Singer and songwriter Carole King lives in the Northern Rockies and has spent years exploring nearby forests and mountain peaks. She loves the region's rugged beauty, but lately she has begun to fear losing it to a powerful and dangerous force. Climate change threatens to devastate millions of acres of trees, wreak havoc with wildlife, and undermine the regional economy. If left unchecked, climate change could cause irreversible damage to this iconic American landscape.
But Carole has also noticed another potent force at work: concerned citizens holding fossil fuel companies accountable and demanding clean power now. Across the Northern Rockies -- and the countless other places hit hard by climate change -- Americans are calling for a more sustainable future.
Carole has added her voice to the choir with a new video at NRDC's DemandCleanPower.org.
People know Carole as one of the most successful and beloved songwriters in pop music history and incredible performer as well. But I want to share another dimension I have seen first-hand over many years. Carole has matched her passion for music with a fierce commitment to protecting America's wildlands. Whether she is trekking to Washington, D.C. to advocate for forests in her home state of Idaho or calling for climate action at live performances, Carole is a tireless champion for our natural heritage. I've had the pleasure of hearing her sing at NRDC events, and when she belts out "I Feel the Earth Move," you realize she moves on behalf of the Earth.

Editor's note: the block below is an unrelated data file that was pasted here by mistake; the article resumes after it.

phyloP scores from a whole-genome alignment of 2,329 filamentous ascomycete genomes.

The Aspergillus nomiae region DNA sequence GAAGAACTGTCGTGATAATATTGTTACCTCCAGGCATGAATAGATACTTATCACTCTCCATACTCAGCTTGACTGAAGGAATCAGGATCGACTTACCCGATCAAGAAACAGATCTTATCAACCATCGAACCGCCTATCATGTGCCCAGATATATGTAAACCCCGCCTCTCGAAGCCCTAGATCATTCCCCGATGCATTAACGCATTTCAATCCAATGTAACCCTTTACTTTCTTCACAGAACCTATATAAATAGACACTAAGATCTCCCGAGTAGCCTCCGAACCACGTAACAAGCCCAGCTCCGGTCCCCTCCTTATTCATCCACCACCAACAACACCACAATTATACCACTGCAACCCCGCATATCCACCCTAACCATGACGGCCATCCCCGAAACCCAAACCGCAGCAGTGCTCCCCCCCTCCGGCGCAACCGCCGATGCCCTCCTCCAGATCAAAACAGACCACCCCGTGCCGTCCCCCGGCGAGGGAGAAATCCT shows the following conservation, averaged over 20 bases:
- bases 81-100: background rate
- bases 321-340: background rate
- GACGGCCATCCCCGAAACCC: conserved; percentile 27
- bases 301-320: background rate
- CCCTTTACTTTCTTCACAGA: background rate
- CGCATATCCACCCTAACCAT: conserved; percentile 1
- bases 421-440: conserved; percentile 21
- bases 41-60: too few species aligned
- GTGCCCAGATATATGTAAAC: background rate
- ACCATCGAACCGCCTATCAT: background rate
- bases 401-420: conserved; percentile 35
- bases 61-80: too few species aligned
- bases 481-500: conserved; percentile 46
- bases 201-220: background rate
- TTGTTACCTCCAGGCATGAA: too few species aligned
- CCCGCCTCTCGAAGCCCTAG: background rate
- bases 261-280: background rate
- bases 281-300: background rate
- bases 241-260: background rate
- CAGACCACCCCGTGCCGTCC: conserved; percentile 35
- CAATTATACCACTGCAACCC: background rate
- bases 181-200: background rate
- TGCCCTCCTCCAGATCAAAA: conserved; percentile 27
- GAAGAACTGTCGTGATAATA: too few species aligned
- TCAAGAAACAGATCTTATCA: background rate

Like millions of other Americans, Carole knows we can power our country with clean energy. We have the ingenuity and resources to create energy that doesn't poison the air or destabilize the climate. But fossil fuel companies continue to carve up our wild landscapes and sink wells in our backyards and blow the tops off our mountains. People have had enough, and they are pushing back.
In Idaho, members of the Nez Perce tribe and others have opposed turning a remote mountain pass into a thoroughfare for massive trucks carrying "mega loads" of equipment for the Alberta tar sands oil mines. In Kansas and North Carolina, people blocked the oil and gas industry and its allies from repealing state renewable energy standards. And throughout the nation, citizens sent more than 3 million messages in favor of the Obama Administration first-ever carbon standards for power plants.
You can throw your support behind these and similar efforts by going to DemandCleanPower.org -- a gathering place for those who stand firmly against climate-destroying fuels and in favor of a clean energy future. Some of the nation's leading cultural figures, including Carole, Robert Redford, Van Jones, Julia Louis-Dreyfus, and Jack Kornfield are joining forces with us to help move America beyond fossil fuels and climate chaos.
We know how to build a sustainable energy future; we just need more citizens to insist upon starting today. As Carole says in her video: "We can overcome the big money interests that are keeping things the way they are. Please add your voice to mine. Get your friends and neighbors involved and demand clean power now."
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